I read somewhere that caterpillars don’t grow wings in the cocoon. I think back to those drawings we made in kindergarten of smiling bugs rolling themselves into thick brown cigars and emerging in the third panel as smiling butterflies, wings a sloppy attempt at symmetry, and it should have been obvious. The sad green caterpillar isn’t magically growing wings in his sleep. Caterpillars are dying. He dissolves into dust, and reforms into a new creature like a phoenix, rebirth. His molecules sort themselves into life in the chrysalis and become a new animal – probably a new consciousness if you believe caterpillars had that sort of thing to begin with. It’s no magic evolution, or Cinderella story – just the biology of life, dying and re-growing. The butterfly is a parasite born in the corpse of a frozen caterpillar. They wouldn’t tell that to kindergarteners.
I was thinking about butterflies when I was in the tattoo place off of Thayer Street. The walls were covered with the pre-made designs of skulls and dolphins that drunk bikers get on their arms and drunk sorority girls get on their ankles. There was a whole panel of butterflies, with multicolored swirling wing patterns that I could just imagine spreading across some poor girl’s lower back. She probably still thinks butterflies are grown-up caterpillars.
I went up to the counter, and told them I wanted to make an appointment for a text tattoo. The woman working the counter had gauges stretching her ears, and her forearms were canvassed with colorful birds. I was still wearing my backpack. She asked me where I wanted it.
“My side.” I gestured to the length of skin along my right torso, six inches below my armpit.
“Rib tattoo.” She wrote down.
“And how much is this going to cost?” Christ, I was speaking louder than usual above the heavy metal music. An illustrated man sat in a dentist’s chair in the back of the shop with a blank face, oblivious to my presence.
The woman at the counter handed me a post-it note and told me to write down what I wanted the tattoo to say. “Though the heart be still as loving, and the moon be still as bright.” I was careful to include the comma and the period, and squeezed the words onto two even lines. She took it with an expression that crossed between amusement and indifference and said it would probably be around two hundred dollars. I wondered if she makes comments about other people’s tattoos, if she complements their choices or asks what their quotes symbolize.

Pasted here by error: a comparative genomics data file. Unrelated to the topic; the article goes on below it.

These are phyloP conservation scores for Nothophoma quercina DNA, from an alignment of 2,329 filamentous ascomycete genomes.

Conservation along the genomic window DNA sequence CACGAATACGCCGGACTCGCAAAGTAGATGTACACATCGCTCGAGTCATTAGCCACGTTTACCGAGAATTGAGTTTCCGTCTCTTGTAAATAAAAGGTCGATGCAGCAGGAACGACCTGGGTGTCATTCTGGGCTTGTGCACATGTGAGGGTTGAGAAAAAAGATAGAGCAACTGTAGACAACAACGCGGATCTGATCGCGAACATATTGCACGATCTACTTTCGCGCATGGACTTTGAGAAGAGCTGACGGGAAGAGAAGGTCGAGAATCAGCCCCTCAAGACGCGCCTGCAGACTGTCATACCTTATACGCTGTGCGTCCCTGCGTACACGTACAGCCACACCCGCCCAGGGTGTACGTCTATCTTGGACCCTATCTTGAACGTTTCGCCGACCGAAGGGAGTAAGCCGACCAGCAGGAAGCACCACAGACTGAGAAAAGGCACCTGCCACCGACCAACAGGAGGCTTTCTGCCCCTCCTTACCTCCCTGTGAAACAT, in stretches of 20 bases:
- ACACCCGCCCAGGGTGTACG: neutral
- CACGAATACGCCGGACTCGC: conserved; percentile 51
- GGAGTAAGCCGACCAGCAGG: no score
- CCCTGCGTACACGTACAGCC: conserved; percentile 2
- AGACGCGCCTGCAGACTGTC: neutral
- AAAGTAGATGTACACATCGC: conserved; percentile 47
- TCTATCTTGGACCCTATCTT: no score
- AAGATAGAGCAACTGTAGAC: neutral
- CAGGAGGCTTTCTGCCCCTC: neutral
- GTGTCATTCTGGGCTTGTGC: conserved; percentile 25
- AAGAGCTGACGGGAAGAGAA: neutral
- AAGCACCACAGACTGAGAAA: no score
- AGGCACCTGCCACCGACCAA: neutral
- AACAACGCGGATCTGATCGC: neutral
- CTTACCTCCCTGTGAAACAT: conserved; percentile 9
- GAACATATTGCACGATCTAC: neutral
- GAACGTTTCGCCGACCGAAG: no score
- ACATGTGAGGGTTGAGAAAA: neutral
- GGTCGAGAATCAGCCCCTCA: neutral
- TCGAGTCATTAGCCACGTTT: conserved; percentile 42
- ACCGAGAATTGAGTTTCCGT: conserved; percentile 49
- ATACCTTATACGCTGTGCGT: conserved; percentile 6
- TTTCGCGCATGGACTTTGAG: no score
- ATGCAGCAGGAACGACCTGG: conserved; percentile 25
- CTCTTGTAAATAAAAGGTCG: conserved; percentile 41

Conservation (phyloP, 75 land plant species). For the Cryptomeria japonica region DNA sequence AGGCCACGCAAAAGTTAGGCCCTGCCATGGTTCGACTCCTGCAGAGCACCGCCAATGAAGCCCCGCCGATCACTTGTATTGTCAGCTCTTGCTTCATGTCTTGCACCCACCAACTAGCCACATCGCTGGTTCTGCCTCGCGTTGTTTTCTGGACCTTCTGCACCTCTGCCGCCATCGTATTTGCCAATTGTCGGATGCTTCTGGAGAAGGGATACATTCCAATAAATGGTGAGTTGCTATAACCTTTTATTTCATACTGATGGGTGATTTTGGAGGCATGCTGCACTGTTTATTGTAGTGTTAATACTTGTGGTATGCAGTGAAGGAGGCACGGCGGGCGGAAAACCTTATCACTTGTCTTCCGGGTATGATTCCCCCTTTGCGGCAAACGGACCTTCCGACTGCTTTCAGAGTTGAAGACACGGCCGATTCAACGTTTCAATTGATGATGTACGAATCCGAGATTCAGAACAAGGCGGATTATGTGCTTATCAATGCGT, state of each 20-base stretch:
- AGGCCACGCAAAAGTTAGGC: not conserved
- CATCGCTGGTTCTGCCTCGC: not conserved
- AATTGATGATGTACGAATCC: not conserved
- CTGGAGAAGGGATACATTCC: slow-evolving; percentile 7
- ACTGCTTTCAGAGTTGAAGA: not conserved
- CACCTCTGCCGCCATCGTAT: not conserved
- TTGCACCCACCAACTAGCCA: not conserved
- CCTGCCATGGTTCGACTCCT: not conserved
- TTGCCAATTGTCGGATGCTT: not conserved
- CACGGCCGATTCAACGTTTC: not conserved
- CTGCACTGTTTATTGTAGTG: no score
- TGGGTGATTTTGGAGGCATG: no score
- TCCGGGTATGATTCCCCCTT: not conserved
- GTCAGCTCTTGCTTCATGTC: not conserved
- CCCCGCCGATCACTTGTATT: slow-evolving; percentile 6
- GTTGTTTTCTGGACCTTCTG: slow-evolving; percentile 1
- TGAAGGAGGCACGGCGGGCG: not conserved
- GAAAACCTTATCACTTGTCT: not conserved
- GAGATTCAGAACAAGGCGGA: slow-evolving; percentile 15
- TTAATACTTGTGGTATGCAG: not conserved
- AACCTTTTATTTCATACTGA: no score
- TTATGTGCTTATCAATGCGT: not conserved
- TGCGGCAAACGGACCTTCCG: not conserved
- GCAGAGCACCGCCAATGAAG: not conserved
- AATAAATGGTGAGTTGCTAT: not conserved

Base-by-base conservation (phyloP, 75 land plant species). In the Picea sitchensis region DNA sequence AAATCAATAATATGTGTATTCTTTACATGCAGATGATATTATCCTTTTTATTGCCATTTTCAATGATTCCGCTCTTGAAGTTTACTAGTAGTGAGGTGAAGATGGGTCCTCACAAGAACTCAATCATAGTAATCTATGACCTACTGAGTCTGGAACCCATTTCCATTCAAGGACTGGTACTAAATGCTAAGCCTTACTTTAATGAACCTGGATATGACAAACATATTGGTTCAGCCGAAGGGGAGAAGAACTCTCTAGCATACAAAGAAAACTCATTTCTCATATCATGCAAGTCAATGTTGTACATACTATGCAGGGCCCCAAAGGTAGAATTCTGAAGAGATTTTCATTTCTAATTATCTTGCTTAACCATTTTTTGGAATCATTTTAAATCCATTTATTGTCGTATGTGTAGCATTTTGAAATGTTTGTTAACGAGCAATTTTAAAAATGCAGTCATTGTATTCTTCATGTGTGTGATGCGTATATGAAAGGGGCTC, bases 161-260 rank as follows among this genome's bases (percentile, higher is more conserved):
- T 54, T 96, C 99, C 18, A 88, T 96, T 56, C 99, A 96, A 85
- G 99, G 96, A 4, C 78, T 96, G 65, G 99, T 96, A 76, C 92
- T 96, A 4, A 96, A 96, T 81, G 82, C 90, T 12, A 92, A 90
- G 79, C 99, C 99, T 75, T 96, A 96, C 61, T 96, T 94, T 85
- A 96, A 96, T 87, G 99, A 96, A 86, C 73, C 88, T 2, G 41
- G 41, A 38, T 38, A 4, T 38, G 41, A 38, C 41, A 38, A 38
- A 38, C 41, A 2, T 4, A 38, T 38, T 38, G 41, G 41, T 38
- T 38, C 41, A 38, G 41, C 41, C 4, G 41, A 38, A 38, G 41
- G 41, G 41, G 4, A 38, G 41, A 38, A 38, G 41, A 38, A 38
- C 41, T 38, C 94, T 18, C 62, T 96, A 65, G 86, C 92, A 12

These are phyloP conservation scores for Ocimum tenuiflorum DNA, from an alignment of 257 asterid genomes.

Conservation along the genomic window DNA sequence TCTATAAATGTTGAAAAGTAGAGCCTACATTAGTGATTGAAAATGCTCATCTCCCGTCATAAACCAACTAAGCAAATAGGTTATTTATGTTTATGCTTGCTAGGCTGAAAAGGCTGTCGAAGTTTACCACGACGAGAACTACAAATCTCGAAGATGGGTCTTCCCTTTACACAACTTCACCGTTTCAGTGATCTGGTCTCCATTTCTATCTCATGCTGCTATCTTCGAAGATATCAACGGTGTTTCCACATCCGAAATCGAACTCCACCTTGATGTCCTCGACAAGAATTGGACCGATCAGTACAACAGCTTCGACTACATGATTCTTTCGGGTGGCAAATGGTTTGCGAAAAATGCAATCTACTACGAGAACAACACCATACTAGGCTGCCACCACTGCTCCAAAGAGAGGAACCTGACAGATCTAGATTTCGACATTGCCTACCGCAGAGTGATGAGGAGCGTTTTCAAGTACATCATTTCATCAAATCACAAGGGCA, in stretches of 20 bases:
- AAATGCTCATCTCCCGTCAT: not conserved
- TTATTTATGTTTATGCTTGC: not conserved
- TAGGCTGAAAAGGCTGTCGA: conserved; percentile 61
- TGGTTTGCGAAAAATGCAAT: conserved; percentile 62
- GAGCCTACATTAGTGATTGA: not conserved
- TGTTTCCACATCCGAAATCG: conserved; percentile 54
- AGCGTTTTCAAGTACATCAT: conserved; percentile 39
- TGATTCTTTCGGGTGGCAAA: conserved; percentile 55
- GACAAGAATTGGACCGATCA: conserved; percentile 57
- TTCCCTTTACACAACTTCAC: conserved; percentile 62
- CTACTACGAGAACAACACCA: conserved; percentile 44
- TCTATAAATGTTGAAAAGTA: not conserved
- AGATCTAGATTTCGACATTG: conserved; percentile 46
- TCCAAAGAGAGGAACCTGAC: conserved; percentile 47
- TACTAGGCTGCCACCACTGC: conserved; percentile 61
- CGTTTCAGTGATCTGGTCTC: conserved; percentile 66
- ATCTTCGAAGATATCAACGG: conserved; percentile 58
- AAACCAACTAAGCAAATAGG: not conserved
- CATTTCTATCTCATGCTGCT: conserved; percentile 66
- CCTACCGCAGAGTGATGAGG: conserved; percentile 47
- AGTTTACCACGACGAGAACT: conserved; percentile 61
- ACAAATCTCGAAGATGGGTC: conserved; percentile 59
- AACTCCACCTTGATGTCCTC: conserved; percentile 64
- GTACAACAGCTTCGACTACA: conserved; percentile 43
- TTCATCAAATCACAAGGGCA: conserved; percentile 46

She pulled out her phone to make an appointment in her calendar. I try to sound professional. “I’ll call back to schedule. And your name is?” The words were contrived even in my head. Her name was Mariah. “Alright. Thanks.” And I left, chubby white girl, suburban college kid asking about her tattoo. I could imagine Mariah laughing at me with the other employees, people who see tattoos as a lifestyle. But she seemed earnest and surprisingly genuine, if not overly enthusiastic. More likely she was betting that I was never going to come back, that the chubby white girl, suburban college kid would panic at the last minute.
Within a few days, I called the tattoo place. Something in my mind had created a burning itch to mark my skin, to put something hot and painful and permanent on my side. I had told myself it would be when I lost thirty pounds, when I stopped binging and purging, when I could run three miles straight – whichever came first. But today was a bad day, and I decided a tattoo would be my promise to myself to start fresh and stop screwing myself up. I needed the tattoo as soon as possible. The man on the phone told me to just come in and make an appointment. He seemed confused that I had called at all. I told him I’d be right in.
I walked at a clipped pace, Googling “tips for first tattoo” and “tattoo removal cost” on simultaneous tabs on my phone. I was a few blocks east of Thayer, after spending the afternoon walking in and out of shops like a caged rat instead of going to class, hoping to clear my head.
“Hey – I came in a few days ago and asked you about a text tattoo on my ribs?” Mariah handed me another post-it note and I re-wrote the quote for her. It was the last two lines of a Byron poem from my favorite book, “The Martian Chronicles” Byron also figured prominently in my favorite play, “Arcadia.” Mariah didn’t ask what the quote was, but I liked it. I figured it was literary and vague enough that I wouldn’t regret it, but specific enough to remind me of my favorite self. I wanted to preserve the 7th grade Dana who read “The Martian Chronicles” with an insatiable focus I now envy, and the Dana who read “Arcadia” her senior year of high school, who was smart and skinny and had gotten into her dream school.
Mariah pulled out her phone again. “Tuesday work for you? Is that too soon? Two o’clock?” I had class until two-thirty. “Three then? That’s even better.” Mariah told me to wear a dark bra and tank top, and to bring a hoodie sweatshirt. She wrote down the appointment time on her business card and handed it to me. She also included a website address she uses to find fonts, and told me to email her which one I was looking at. I chose the font and emailed her less than an hour after I left, sitting in a nearby coffee shop and downloading scripts until I found a cursive that seemed to work. My side already seemed to tingle. I spent the rest of the afternoon searching through websites about tattoo designs and tips, normalizing myself to this new culture. I thought about what future boyfriends would think, whether the orthodox Jew I dated last week in New York would judge me when he took off my clothes, whether I would be able to hide it from my parents. I wish I could have had it done then, when my mind was made up. I would be in chrysalis until Tuesday.